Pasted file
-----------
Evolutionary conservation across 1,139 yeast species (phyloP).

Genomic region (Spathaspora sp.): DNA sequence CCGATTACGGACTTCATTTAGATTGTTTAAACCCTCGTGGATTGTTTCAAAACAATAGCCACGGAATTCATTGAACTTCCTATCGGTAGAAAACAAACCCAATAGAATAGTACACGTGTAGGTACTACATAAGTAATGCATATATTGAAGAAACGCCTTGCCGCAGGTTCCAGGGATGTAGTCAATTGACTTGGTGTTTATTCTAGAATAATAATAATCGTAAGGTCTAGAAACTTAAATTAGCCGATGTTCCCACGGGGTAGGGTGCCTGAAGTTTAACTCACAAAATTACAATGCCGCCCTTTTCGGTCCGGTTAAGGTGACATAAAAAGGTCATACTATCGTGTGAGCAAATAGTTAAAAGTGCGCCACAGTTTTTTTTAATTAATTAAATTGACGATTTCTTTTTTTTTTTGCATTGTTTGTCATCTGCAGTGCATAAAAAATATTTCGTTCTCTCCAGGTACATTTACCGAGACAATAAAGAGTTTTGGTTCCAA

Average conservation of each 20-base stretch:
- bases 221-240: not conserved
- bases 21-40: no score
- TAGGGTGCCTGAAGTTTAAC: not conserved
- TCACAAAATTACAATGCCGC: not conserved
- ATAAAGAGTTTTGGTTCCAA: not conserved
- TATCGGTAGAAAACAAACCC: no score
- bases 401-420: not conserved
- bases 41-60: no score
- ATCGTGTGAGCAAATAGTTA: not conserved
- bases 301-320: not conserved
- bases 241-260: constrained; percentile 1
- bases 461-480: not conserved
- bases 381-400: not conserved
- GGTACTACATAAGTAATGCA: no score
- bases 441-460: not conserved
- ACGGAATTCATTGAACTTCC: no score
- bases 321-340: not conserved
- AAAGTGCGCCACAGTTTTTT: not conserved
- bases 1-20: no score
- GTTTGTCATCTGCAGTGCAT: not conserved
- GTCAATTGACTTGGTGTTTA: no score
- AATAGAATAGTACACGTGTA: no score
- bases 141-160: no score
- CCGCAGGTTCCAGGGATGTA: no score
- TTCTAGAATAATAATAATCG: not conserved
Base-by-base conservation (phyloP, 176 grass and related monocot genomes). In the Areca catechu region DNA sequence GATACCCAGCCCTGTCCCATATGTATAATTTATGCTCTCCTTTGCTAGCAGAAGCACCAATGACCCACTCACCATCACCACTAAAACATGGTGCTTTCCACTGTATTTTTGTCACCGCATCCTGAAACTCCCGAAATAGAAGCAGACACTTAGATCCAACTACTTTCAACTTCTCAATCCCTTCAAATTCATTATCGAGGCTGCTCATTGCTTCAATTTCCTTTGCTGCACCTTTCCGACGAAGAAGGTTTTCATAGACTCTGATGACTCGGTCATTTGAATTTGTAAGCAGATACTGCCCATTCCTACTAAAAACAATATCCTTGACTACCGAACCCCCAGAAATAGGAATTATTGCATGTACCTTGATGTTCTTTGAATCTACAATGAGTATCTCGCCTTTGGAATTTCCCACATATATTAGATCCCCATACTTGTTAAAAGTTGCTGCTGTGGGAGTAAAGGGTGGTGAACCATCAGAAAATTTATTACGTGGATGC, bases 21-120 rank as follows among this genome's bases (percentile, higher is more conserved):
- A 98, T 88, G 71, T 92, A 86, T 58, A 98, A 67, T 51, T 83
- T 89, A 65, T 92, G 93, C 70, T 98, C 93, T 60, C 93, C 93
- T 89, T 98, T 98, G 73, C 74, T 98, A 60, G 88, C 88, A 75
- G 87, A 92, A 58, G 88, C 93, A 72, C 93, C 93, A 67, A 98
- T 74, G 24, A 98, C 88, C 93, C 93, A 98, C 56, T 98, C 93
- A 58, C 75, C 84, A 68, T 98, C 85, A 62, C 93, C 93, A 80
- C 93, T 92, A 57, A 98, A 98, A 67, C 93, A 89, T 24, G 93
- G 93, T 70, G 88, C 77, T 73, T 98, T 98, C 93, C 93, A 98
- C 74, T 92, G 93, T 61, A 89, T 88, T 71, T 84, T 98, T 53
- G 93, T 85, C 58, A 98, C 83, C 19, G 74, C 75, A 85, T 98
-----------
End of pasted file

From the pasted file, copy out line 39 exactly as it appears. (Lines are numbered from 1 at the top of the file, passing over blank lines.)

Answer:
- G 93, T 85, C 58, A 98, C 83, C 19, G 74, C 75, A 85, T 98